LONDON (Reuters) - Former investment banker Ed Woodward will take on the top executive role at Manchester United from July, working with manager Alex Ferguson to hire new players for the 19-times English football champions.
Woodward, who joined the club in 2005 after its takeover by the American Glazer family in a controversial 790 million pounds deal, replaces long-serving chief executive David Gill who is stepping down after a decade in the role, the club said on Wednesday.
Woodward will retain the title of executive vice chairman but take on the duties vacated by Gill, 55.
A 40-year-old Briton, Woodward worked with the Glazers on their takeover of the club when he was a banker with JP Morgan and then joined United where he helped to organise the club's successful commercial expansion.
He played a prominent role in United's $2.3 billion flotation on the New York Stock Exchange last August and has recently been hosting conference calls with investors when the club publishes its financial results every three months.
As part of United's reorganisation, commercial director Richard Arnold, who has done a series of sponsorship deals around the world, is promoted to the role of managing director.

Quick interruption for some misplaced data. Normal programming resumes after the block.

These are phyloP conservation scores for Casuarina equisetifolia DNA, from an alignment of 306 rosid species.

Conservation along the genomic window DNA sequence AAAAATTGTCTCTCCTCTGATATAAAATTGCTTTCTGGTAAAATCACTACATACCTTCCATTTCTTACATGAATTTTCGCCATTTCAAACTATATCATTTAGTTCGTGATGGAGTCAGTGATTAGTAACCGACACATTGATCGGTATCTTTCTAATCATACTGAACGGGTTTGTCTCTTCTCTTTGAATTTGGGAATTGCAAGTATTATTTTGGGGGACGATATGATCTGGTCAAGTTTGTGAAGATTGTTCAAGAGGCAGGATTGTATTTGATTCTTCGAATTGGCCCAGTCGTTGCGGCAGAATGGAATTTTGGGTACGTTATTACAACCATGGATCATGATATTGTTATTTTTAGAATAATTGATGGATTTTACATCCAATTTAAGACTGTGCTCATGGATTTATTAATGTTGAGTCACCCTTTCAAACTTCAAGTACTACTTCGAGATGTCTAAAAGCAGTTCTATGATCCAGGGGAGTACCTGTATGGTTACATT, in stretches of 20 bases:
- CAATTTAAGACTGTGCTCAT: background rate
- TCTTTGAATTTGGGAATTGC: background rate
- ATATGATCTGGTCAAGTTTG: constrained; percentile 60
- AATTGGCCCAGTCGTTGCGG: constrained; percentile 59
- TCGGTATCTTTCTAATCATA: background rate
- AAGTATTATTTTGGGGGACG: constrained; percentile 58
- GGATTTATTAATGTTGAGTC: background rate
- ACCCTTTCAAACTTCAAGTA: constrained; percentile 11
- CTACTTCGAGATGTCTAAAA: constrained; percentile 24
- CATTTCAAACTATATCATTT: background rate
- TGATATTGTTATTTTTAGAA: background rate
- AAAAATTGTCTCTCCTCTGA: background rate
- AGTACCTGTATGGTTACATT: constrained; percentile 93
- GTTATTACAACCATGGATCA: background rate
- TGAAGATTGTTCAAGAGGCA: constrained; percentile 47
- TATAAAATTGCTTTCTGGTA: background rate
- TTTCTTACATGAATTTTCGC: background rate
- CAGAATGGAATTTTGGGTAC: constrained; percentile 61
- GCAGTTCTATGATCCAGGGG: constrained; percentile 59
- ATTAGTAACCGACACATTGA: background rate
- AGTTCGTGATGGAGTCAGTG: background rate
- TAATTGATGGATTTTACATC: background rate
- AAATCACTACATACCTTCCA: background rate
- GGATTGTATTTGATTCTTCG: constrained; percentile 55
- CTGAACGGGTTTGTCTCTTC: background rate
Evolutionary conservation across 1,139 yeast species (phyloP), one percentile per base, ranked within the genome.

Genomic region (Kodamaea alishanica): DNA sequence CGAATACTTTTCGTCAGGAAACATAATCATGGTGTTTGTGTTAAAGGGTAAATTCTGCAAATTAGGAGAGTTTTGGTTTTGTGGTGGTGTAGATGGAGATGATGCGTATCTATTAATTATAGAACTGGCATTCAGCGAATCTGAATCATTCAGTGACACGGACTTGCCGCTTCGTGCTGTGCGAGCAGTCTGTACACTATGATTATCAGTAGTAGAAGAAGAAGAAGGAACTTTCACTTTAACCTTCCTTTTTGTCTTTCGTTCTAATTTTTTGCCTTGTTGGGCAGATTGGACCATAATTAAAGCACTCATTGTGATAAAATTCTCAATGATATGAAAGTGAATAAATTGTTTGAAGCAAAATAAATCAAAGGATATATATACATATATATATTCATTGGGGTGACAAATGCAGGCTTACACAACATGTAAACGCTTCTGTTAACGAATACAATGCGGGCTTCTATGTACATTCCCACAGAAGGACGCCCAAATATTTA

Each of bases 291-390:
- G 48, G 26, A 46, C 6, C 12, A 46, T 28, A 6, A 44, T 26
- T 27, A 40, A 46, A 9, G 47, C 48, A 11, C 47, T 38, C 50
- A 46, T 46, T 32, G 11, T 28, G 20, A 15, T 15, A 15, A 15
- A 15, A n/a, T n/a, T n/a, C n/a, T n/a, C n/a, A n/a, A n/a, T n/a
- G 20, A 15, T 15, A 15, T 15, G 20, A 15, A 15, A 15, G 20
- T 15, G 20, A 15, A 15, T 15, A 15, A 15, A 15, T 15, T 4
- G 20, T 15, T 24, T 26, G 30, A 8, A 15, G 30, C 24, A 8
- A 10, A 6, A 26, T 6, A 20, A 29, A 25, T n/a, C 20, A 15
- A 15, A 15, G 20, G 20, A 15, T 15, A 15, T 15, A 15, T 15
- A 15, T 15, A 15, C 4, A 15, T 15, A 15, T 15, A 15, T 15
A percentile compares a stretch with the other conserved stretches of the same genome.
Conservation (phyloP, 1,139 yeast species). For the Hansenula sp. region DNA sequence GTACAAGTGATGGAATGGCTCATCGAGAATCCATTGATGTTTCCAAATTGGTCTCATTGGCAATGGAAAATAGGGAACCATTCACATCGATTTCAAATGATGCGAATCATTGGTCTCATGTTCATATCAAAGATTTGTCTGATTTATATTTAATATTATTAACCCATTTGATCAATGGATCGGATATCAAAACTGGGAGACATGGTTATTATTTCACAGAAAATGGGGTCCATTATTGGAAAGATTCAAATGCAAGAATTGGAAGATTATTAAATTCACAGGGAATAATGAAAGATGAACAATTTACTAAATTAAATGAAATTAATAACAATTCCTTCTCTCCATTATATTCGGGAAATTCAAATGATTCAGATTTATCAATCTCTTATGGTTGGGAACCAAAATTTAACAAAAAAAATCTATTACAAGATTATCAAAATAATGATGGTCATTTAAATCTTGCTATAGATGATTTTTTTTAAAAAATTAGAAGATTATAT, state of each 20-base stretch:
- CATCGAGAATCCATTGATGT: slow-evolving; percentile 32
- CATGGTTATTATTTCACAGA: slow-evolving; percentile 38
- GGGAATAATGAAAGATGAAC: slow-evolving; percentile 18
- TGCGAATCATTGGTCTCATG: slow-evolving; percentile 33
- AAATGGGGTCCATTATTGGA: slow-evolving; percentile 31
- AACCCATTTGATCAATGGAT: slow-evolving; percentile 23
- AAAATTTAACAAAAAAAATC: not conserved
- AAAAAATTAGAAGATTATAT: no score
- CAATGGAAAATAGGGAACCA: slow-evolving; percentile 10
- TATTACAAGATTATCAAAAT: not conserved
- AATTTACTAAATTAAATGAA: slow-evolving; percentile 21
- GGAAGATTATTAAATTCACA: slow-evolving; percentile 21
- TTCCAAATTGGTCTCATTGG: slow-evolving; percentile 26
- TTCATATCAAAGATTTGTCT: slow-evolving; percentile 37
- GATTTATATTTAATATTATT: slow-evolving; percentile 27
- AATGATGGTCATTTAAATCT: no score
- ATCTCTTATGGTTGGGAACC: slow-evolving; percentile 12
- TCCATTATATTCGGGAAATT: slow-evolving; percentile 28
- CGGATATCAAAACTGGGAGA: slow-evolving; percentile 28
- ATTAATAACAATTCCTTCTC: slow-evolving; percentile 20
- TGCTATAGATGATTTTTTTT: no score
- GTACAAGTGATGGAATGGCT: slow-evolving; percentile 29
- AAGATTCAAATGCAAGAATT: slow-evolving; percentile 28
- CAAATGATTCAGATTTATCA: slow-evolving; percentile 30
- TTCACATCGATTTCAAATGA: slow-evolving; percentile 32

United regularly attract crowds of 75,000 to their Old Trafford Stadium and claim to have more than 650 million followers across the globe - making them one of the world's most popular football clubs.
Fans and investors who have bought shares in the club will be keen to see how Woodward gets on with Ferguson, the Scot who has managed United since 1986 and led the club to 12 Premier League titles and two European Champions League triumphs.
Ferguson, 71, said he was sorry that Gill was leaving but welcomed the appointment of Woodward.
"He is a young man with the energy and drive to help keep United at the forefront of the game and to help us maintain our success on the field," he said in a statement.
Woodward's role will involve helping to agree transfer fees and wage packages for new additions to a squad that includes England forward Wayne Rooney and Netherlands striker Robin van Persie.
A vocal section of United supporters accused the Glazers of overloading the club with debt and harming its chances of competing with the top teams in Europe.
After a barren season in 2011-12, the signing of Van Persie from Arsenal last August for a fee put at 24 million pounds by local media has helped to silence the critics.
United lead the Premier League by 12 points and are well placed to reach the last eight of the Champions League after a 1-1 draw with fellow European heavyweights Real Madrid in Spain last week.
Gill, 55, joined United in February 1997 as finance director and has been chief executive since 2003. He will remain a club director.
He has been moving more into the politics of the game, having been appointed vice chairman of the English Football Association last year, and will seek a place on the executive committee of UEFA, European soccer's ruling body, in elections scheduled for May.
Reporting by Keith Weir; Editing by Ken Ferris